In 2012, Munira Subašić identified the man who had transported her son to his death; a high-level official in Srebrenica’s police department.
Subašić vividly recalls their previous fateful encounter: it was July 1995, and tens of thousands of Bosnian Muslims fled Srebrenica as it fell to Bosnian Serb forces led by General Ratko Mladić. Subašić, along with dozens of her family members, sought protection at a battery factory in nearby Potočari, where a Dutch battalion of UN peacekeepers was stationed.
The man, who had been Subašić’s neighbour and was then a police officer, separated the men and boys from the women and children. Subašić clutched her 17-year-old son Nermin and begged the man not to take him, but he tore him from her grip. “Mum, don’t worry, everything will be fine,” Nermin told her.
Subašić and the other women didn’t know it at the time, but their sons, brothers, husbands and fathers would be taken away and executed en masse. In a matter of days, Bosnian Serb forces killed more than 8,000 Bosniak – Bosnian Muslim – men and boys. Subašić lost 22 family members and has been crusading for justice ever since.
“You can imagine that feeling when you walk by this person, and you know what he did, and he knows what he did, and he’s proud,” Subašić, the president of the Mothers of Srebrenica, says. “You simply die all over again, all of those feelings from the war come back to you, as you stand next to him in a queue to pay the water bill.”
This month, Subašić and other families commemorate the 25th anniversary of the worst atrocity in Europe since the second world war. While two UN courts found the massacre in Srebrenica constituted genocide, and several high-level perpetrators have been convicted for their involvement in crimes committed in and around Srebrenica, Subašić and other survivors are confronted by an increasingly powerful legion of genocide deniers, not least of which, Subašić says, are “those who killed our children and husbands, [who] are free among us”.
For years, Subašić and others have fought to get a law passed in the Bosnian parliament that would criminalise genocide denial, but lawmakers continue to reject proposals. The Serbian government refuses to acknowledge that the carnage in Srebrenica amounts to genocide. Bosnian Serbs continue to laud wartime leaders such as Radovan Karadžić, who the International Criminal Tribunal for the former Yugoslavia (ICTY) convicted of genocide and other war crimes.
“It makes it difficult when you have neighbours and people going through town with posters of Mladić, of his face, that say, ‘thank you for liberating Srebrenica’,” Suhra Sinanović, a member of the Mothers of Srebrenica, says of the chief architect of the genocide, also known as “the Butcher of Srebrenica”. In 2017, the ICTY convicted Mladić for genocide, war crimes and crimes against humanity, and sentenced him to life.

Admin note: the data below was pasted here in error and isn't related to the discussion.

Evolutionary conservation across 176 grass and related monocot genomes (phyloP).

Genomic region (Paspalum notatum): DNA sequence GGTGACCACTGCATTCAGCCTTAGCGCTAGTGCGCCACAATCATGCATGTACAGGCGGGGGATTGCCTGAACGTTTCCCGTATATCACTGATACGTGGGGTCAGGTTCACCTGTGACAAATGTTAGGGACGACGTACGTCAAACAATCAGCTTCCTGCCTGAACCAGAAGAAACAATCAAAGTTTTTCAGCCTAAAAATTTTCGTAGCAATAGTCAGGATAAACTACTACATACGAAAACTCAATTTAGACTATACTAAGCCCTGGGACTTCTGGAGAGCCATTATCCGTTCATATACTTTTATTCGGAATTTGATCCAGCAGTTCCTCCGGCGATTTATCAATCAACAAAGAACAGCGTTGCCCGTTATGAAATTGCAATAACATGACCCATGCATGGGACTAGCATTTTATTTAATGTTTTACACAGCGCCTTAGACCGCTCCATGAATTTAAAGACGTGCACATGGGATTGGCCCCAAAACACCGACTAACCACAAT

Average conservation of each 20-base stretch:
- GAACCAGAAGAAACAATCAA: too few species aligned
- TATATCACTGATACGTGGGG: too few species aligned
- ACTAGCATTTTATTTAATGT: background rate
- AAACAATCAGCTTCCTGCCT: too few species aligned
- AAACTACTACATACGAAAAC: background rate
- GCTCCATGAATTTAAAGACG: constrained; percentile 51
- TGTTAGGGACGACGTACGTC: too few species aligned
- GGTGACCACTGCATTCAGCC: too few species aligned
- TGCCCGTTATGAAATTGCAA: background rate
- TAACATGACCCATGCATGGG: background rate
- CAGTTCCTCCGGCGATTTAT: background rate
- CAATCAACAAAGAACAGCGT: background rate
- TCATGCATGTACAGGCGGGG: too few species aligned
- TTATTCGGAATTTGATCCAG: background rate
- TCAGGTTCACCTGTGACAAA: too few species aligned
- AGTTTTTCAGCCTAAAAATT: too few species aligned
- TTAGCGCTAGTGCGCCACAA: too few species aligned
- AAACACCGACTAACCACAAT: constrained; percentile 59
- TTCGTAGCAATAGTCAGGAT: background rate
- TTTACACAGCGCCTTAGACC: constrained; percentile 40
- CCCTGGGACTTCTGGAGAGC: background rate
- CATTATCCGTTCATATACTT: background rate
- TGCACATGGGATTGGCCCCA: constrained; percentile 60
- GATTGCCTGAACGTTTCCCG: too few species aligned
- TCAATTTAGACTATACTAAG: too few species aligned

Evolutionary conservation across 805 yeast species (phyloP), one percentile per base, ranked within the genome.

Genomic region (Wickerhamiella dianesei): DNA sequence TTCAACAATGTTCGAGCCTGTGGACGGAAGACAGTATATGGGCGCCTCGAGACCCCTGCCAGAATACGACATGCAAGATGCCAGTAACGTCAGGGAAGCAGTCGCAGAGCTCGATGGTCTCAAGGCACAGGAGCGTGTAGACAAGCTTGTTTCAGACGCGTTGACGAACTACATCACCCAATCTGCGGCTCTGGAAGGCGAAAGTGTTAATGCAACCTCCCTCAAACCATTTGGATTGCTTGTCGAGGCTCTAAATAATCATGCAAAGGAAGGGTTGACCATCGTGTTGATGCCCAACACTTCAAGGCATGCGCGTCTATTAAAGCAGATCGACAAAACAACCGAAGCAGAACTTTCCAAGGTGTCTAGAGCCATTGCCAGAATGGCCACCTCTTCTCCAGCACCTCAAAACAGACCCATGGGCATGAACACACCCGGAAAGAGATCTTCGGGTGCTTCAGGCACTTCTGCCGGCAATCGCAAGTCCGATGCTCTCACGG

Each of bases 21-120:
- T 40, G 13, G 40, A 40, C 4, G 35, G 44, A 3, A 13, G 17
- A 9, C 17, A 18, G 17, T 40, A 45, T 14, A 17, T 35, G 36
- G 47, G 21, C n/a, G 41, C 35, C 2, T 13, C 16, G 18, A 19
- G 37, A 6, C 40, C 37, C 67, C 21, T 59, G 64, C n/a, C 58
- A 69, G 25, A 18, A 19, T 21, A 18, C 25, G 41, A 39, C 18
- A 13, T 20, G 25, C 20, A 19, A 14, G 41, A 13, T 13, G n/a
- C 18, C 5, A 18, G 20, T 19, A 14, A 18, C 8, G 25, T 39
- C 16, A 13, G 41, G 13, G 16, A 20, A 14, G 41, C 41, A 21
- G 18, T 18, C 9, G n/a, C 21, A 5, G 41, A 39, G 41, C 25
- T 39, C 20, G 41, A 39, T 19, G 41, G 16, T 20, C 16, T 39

“Groups of women, and girls as young as 12 years old, were routinely and brutally raped,” by Mladić’s forces, the ICTY found. “The crimes committed rank among the most heinous known to humankind,” Alphons Orie, the presiding judge, said at the time.
Mladić and prosecutors appealed the verdict, but hearings have been postponed due to the coronavirus pandemic, and survivors fear that the 77-year-old, who is in poor health, will die before justice is served.
As for many families, it took years for Subašić to find her son’s remains, and mass graves are still being identified. A division of the Bosnian Serb army dug up primary graves under cover of darkness, reburying the body parts in other sites.
“The Serbs, using mechanical diggers, tore the bodies apart, and instead of thousands of bodies we were then faced with many more thousands of body parts,” says Robert McNeil, a Scottish forensic technician who worked with a team of experts to identify bodies in mass graves. “They deliberately deposited those torn bodies into secondary graves … in the hope that they would never be able to put them together again,” he says. McNeil’s team unearthed parts of one man’s body from as many as five separate graves.
The image of the first grave McNeil saw, which contained 250 bodies, is “seared into my mind”, he says. “None of us were quite prepared for anything on such a scale.”
In 2013, Subašić buried the remains of her son that had been located: two bone fragments found in grave sites 25km apart. Knowing she may never find the rest of his body, she laid him to rest in Potočari, which, years earlier, she’d campaigned to have designated as an official memorial site and cemetery. “I wanted to be an example to those who are not burying their sons. Mothers are dying – they will die before they see their children buried,” says Subašić.
On Saturday 11 July, survivors and families gathered at the memorial site in Potočari to bury nine recently identified victims. It was the day that marked 25 years since they’d last seen their loved ones. Turnout was lower than expected due to the pandemic. Subašić addressed the crowd, directing her message to genocide deniers and to the perpetrators who walk freely among their victims.
One of those is the man Subašić identified years earlier as responsible for her son’s murder. But when he learned proceedings had been initiated against him, he is said to have fled to Serbia with his family.
Subašić, now in her 70s, stood firmly at the podium. “We will haunt you,” she said, as she looked up, “and never stop.”